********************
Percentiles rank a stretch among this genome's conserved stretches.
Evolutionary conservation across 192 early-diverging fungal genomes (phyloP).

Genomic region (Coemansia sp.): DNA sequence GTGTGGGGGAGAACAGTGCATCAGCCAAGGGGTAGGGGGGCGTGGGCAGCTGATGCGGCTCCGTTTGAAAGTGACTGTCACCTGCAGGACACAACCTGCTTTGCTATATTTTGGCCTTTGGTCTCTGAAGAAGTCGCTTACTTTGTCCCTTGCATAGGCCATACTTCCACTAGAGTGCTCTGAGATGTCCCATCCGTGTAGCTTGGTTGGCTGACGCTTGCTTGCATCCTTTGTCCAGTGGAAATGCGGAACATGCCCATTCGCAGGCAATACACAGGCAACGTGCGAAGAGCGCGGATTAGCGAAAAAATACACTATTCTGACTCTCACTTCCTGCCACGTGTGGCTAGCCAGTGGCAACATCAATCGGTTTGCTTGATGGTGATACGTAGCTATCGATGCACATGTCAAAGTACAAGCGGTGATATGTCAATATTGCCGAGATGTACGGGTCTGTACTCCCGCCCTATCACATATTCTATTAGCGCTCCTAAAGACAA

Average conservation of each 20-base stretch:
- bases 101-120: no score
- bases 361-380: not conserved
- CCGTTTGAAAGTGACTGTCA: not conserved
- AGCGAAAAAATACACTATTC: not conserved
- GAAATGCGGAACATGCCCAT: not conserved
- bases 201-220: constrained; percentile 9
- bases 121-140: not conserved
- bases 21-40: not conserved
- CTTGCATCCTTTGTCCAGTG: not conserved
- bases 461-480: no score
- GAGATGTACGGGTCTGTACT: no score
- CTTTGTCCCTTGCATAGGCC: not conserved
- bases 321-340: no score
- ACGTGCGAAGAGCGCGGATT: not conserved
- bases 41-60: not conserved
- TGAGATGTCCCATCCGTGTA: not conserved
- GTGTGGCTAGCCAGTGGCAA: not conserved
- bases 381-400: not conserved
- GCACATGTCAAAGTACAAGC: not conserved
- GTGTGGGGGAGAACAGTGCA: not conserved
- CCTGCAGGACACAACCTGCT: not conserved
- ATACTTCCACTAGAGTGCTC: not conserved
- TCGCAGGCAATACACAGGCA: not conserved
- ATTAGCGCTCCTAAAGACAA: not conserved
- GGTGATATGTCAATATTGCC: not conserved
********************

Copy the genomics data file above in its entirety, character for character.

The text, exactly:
Percentiles rank a stretch among this genome's conserved stretches.
Evolutionary conservation across 192 early-diverging fungal genomes (phyloP).

Genomic region (Coemansia sp.): DNA sequence GTGTGGGGGAGAACAGTGCATCAGCCAAGGGGTAGGGGGGCGTGGGCAGCTGATGCGGCTCCGTTTGAAAGTGACTGTCACCTGCAGGACACAACCTGCTTTGCTATATTTTGGCCTTTGGTCTCTGAAGAAGTCGCTTACTTTGTCCCTTGCATAGGCCATACTTCCACTAGAGTGCTCTGAGATGTCCCATCCGTGTAGCTTGGTTGGCTGACGCTTGCTTGCATCCTTTGTCCAGTGGAAATGCGGAACATGCCCATTCGCAGGCAATACACAGGCAACGTGCGAAGAGCGCGGATTAGCGAAAAAATACACTATTCTGACTCTCACTTCCTGCCACGTGTGGCTAGCCAGTGGCAACATCAATCGGTTTGCTTGATGGTGATACGTAGCTATCGATGCACATGTCAAAGTACAAGCGGTGATATGTCAATATTGCCGAGATGTACGGGTCTGTACTCCCGCCCTATCACATATTCTATTAGCGCTCCTAAAGACAA

Average conservation of each 20-base stretch:
- bases 101-120: no score
- bases 361-380: not conserved
- CCGTTTGAAAGTGACTGTCA: not conserved
- AGCGAAAAAATACACTATTC: not conserved
- GAAATGCGGAACATGCCCAT: not conserved
- bases 201-220: constrained; percentile 9
- bases 121-140: not conserved
- bases 21-40: not conserved
- CTTGCATCCTTTGTCCAGTG: not conserved
- bases 461-480: no score
- GAGATGTACGGGTCTGTACT: no score
- CTTTGTCCCTTGCATAGGCC: not conserved
- bases 321-340: no score
- ACGTGCGAAGAGCGCGGATT: not conserved
- bases 41-60: not conserved
- TGAGATGTCCCATCCGTGTA: not conserved
- GTGTGGCTAGCCAGTGGCAA: not conserved
- bases 381-400: not conserved
- GCACATGTCAAAGTACAAGC: not conserved
- GTGTGGGGGAGAACAGTGCA: not conserved
- CCTGCAGGACACAACCTGCT: not conserved
- ATACTTCCACTAGAGTGCTC: not conserved
- TCGCAGGCAATACACAGGCA: not conserved
- ATTAGCGCTCCTAAAGACAA: not conserved
- GGTGATATGTCAATATTGCC: not conserved